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Tuesday, June 11, 2019

6 Ways to Support Your Widowed Girlfriend or Boyfriend

What can you do to support your widowed girlfriend or boyfriend

In this article, we give you six ways you can understand and support your Widowed Girlfriend or Boyfriend. We hope it helps you see us a bit differently, and gives you the tools you need to navigate our world.

Photo by Gregory Hayes on Unsplash

6 Ways to Support Your Widowed Girlfriend or Boyfriend

Here's what you need to know about us widow(er)s... we're different. We are simultaneously grieving the past and pushing ourselves forward into this new life that was forced upon us. We want to pursue you while honoring the past. Here's what you need to know and what you can do.

Allow us to feel guilty

There are many firsts after our spouse died when it comes to a new partner in our lives. Among others, there is the first date, first kiss, first time sleeping with and first time developing feelings for someone else. There’s a good chance that we will experience feelings of guilt around the time that any of these things happen. The reason is that we did not divorce our spouse and we didn’t choose to be single. They died, which means that we still loved them very much and still wanted to grow old with them. At first, we may feel as though we are cheating on them, or we may be upset that the only reason this is happening is that our love has died. You can help us through these times by allowing us to feel the guilt and offering your kind words. Embrace us in a hug and remind us that it is understandable that we would feel this way and that you are here for us and we can talk about these feelings with you.

Expect us to worry

Depending on how our spouse died, we will probably worry about that with you. If our spouse died from a heart attack for instance, and you experience any heart-related issues, you should expect us to worry and maybe even panic. This is because we know the life-shattering pain of losing a spouse and we are afraid that it can happen to you as well. No matter their cause of death, you should expect us to worry. Don’t ever disregard this or push us away because of it. We are worried because we have feelings for you and want to keep you in our life. Allow us to express our worry to you and find ways to help us to overcome it for the moment. You probably won’t cure us of it for the future, but for this moment you can help to calm us.

Expect us to love hard

Once we get to a point where we care deeply for you and begin to fall in love with you, it’s important to expect us to love you deeply. We know all too well how fragile and short life can be. We know the guilt of taking someone for granted and not always expressing the love in our heart. Because of this, there’s a good chance that we will love you like you’ve never experienced unless you’ve dated a widow in the past.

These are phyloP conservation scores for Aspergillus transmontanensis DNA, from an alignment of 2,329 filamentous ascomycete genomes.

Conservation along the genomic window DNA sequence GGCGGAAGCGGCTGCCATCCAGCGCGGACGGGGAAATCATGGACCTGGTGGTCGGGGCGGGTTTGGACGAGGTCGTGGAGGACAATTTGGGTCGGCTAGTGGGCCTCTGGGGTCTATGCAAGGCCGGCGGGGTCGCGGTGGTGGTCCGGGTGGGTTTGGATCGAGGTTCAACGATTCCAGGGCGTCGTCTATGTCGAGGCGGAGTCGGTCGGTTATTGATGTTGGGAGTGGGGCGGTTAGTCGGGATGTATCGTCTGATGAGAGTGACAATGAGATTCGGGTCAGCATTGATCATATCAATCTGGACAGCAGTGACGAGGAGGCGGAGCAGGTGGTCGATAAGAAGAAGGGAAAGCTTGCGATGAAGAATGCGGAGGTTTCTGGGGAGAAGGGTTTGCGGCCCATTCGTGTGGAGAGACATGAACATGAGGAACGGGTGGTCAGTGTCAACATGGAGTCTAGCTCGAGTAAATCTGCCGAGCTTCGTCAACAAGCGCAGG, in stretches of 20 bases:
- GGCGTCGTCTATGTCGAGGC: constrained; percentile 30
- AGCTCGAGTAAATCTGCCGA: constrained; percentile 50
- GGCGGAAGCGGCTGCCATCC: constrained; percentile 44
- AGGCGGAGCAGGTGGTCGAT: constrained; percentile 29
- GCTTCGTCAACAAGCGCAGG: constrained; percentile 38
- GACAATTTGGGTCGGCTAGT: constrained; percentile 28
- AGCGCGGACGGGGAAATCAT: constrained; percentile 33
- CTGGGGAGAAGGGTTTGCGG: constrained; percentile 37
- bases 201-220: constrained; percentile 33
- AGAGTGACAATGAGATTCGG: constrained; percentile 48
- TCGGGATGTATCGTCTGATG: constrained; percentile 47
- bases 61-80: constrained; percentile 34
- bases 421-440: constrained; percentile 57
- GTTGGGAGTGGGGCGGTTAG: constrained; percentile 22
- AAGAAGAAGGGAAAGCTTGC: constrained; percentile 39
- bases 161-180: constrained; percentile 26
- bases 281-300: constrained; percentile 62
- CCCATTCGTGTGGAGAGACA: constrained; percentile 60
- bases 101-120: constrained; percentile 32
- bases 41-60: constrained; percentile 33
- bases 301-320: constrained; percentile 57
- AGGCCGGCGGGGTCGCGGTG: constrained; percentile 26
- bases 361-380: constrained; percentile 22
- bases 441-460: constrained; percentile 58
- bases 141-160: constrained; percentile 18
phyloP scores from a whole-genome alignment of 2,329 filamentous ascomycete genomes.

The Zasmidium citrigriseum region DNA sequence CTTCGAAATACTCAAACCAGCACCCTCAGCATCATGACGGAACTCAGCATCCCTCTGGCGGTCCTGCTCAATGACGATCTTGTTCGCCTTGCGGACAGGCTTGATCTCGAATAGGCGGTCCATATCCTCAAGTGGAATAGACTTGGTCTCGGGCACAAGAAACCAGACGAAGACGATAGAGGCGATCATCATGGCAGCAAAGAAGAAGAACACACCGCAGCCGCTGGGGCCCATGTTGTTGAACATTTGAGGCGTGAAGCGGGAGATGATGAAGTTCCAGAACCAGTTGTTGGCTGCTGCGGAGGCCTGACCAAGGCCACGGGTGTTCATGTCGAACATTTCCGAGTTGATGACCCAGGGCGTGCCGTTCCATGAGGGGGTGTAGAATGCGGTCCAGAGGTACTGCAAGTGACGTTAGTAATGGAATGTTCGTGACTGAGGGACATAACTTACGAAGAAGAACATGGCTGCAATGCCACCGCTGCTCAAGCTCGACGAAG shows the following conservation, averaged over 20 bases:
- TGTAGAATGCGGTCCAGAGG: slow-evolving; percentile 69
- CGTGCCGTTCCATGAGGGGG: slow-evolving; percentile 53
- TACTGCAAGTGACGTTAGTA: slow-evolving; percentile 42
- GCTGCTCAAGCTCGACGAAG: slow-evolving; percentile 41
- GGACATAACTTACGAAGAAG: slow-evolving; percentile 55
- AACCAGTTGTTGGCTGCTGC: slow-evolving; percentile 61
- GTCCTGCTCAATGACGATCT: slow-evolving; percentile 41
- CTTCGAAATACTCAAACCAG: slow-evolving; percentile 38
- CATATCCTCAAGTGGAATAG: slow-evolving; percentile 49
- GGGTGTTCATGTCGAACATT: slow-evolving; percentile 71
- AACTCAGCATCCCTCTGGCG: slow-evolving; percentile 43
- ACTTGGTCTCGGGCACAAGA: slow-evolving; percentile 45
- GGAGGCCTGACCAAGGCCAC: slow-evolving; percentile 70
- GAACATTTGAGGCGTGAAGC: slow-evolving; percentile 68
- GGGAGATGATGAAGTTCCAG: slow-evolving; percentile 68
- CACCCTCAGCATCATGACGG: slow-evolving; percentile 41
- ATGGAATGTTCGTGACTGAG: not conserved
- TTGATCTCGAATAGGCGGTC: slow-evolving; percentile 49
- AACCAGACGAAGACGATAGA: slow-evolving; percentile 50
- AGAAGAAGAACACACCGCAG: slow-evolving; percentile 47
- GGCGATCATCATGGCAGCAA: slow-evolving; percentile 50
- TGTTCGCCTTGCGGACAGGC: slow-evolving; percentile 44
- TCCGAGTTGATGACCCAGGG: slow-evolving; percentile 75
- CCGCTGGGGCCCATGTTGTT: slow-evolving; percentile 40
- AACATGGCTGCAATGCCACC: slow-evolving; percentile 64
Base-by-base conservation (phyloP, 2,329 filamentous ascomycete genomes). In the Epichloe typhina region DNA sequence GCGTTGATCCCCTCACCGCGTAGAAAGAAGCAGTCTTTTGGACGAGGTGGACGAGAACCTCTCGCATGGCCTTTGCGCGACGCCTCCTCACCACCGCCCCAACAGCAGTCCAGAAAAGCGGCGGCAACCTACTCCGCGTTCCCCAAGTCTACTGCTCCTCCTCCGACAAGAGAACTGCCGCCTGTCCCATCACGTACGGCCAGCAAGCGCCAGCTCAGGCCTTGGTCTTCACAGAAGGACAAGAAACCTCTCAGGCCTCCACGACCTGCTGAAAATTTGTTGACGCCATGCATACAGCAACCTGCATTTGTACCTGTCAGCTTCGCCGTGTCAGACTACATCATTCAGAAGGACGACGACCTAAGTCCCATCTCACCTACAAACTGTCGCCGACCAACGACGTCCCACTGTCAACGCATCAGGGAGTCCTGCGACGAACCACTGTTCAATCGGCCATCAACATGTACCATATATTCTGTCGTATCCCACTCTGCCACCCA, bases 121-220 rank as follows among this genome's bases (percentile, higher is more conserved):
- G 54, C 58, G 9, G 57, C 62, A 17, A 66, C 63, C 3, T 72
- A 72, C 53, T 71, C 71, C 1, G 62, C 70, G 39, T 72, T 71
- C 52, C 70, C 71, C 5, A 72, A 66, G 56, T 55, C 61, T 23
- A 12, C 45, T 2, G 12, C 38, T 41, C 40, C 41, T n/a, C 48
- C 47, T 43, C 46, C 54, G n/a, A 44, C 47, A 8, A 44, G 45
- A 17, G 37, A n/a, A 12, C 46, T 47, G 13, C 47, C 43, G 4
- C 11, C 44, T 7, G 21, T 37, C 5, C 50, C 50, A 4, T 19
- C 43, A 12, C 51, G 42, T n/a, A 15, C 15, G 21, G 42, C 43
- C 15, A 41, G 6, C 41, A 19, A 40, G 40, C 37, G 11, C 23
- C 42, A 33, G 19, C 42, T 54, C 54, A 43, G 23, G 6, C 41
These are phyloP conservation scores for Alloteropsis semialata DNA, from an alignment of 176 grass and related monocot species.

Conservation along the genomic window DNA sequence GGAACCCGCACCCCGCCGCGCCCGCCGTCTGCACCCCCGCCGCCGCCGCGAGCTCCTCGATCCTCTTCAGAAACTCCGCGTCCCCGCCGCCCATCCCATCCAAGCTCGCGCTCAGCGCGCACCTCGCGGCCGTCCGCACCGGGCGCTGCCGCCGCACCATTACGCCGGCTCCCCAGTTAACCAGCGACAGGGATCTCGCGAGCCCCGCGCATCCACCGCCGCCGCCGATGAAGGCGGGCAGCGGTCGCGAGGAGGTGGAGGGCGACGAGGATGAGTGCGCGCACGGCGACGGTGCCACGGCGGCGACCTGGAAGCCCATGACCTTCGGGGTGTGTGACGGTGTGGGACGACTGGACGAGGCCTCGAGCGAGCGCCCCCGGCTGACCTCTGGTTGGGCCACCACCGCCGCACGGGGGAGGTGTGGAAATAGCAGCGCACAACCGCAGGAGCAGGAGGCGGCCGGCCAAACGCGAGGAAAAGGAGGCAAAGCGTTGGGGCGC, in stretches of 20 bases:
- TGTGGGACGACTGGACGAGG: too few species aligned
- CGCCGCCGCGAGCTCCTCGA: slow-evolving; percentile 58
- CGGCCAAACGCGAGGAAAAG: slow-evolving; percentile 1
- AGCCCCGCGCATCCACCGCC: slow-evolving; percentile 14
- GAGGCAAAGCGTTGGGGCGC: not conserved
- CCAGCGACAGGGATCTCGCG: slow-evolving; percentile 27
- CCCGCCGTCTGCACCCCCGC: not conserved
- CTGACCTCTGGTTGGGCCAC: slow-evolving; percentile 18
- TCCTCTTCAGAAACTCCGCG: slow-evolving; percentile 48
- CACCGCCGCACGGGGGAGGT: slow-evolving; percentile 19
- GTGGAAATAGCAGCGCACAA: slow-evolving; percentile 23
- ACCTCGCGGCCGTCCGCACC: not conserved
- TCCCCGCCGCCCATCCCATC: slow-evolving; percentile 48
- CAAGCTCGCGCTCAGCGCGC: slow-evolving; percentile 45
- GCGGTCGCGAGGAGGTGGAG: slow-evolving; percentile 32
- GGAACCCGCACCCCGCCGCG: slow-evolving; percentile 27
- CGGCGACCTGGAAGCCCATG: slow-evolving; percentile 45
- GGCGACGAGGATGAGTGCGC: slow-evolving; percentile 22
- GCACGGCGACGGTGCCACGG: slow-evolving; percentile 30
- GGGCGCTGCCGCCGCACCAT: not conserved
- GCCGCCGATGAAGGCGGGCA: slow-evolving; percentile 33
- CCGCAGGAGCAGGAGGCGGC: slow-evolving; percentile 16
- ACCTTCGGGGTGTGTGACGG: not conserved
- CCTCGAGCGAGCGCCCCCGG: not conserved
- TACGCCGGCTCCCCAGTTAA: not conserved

Embrace our spouse

Depending on how long it’s been since our spouse passed away, we will have some of their belongings in our home. We aren’t going to clear them out until we are ready to do so, not because someone else wants us t ho. When you’re in our home and see these things, we want you to respect them. Look at the pictures we have on the wall and ask about our previous life. Notice the urn and tell us how you think it was a beautiful choice and tell us how you’re sorry that we have to live with the pain. Don’t obsess over the items in the house, and don’t be jealous of them. If you pick something up and we say it belongs to our spouse, put it down and say that you respect that and don’t want to mess with it.

Don’t be jealous

Along the lines of jealousy toward our spouse’s belongings, also don’t be jealous of our spouse. We still love our spouse, but you already know that based on how we talk about them and we need you to respect that love. It’s easy to almost idolize a loved one who has died, and that may be intimidating for you. We don’t want you to think that we can’t love you with the same ferocity, and we don’t want you to think that they were the perfect person either. In order to honor our spouse, we are more likely to tell the good stories than bad ones, therefore it looks like everything was perfect all the time.

We can be super awkward

Some of us widows were married for a decade or more, and some were not so established in marriage before our spouse died. The commonality between us all is that our love lives were set. We never needed to date again and we were able to be goofy and comfortable with our partner because they were ours forever. Now in the dating world sometimes it seems as though we wear a sign on our forehead saying, “Hi, I’m new here!” We forgot how to act and what to talk about on the first few dates, and we have the ability to turn any conversation grim very quickly. “I loved that movie, too! My husband and I saw it at the theater and then a week later he died.”


Thank you for spending time with us today.

We hope this helps you either process your own grief or understand those in your life going through it. Please check out our Resources page for more articles and some links to the tools we've found helpful. For more about who we are, click About Us.

Adrianne and Darrell, fellow Widows/Widowers

Friday, June 7, 2019

Dating a Widow(er): What NOT to say to your widow girlfriend (or boyfriend)!

A widow is a different breed; if you're going to date us seek understanding not comfort.

In this article, we discuss the things we Widow(er)s have actually heard from the people we've tried to date in our new life and how it made us feel.

Photo by Huy Phan on Unsplash

Things NOT to say to your widowed girlfriend/boyfriend, or you risk getting dumped